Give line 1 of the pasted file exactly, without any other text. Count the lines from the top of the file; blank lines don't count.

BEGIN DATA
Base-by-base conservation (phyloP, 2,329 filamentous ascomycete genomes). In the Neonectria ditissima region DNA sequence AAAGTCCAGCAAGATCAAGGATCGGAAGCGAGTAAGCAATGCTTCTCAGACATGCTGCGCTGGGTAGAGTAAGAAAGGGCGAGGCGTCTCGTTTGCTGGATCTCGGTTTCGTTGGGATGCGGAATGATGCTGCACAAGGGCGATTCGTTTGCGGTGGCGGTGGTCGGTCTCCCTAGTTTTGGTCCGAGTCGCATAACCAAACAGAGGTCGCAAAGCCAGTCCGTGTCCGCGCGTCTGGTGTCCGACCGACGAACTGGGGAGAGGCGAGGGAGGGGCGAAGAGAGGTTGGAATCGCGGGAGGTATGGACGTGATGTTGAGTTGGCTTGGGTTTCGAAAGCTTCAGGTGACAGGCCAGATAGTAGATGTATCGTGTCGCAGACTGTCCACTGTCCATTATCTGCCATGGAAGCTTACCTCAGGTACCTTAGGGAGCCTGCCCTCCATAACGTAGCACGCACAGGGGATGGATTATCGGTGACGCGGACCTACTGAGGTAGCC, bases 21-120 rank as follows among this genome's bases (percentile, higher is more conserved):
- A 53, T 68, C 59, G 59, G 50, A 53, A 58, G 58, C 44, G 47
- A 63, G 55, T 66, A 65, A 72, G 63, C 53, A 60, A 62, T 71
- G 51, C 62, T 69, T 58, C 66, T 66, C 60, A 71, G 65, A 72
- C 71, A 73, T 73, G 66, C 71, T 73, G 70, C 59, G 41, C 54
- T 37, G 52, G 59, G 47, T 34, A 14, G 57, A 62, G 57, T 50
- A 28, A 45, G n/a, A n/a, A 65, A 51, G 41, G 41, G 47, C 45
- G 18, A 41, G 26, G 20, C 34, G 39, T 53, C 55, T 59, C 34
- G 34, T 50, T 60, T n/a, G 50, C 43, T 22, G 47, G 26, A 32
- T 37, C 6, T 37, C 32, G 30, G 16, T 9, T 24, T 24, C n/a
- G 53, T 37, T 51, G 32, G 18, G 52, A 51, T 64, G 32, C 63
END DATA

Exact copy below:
Base-by-base conservation (phyloP, 2,329 filamentous ascomycete genomes). In the Neonectria ditissima region DNA sequence AAAGTCCAGCAAGATCAAGGATCGGAAGCGAGTAAGCAATGCTTCTCAGACATGCTGCGCTGGGTAGAGTAAGAAAGGGCGAGGCGTCTCGTTTGCTGGATCTCGGTTTCGTTGGGATGCGGAATGATGCTGCACAAGGGCGATTCGTTTGCGGTGGCGGTGGTCGGTCTCCCTAGTTTTGGTCCGAGTCGCATAACCAAACAGAGGTCGCAAAGCCAGTCCGTGTCCGCGCGTCTGGTGTCCGACCGACGAACTGGGGAGAGGCGAGGGAGGGGCGAAGAGAGGTTGGAATCGCGGGAGGTATGGACGTGATGTTGAGTTGGCTTGGGTTTCGAAAGCTTCAGGTGACAGGCCAGATAGTAGATGTATCGTGTCGCAGACTGTCCACTGTCCATTATCTGCCATGGAAGCTTACCTCAGGTACCTTAGGGAGCCTGCCCTCCATAACGTAGCACGCACAGGGGATGGATTATCGGTGACGCGGACCTACTGAGGTAGCC, bases 21-120 rank as follows among this genome's bases (percentile, higher is more conserved):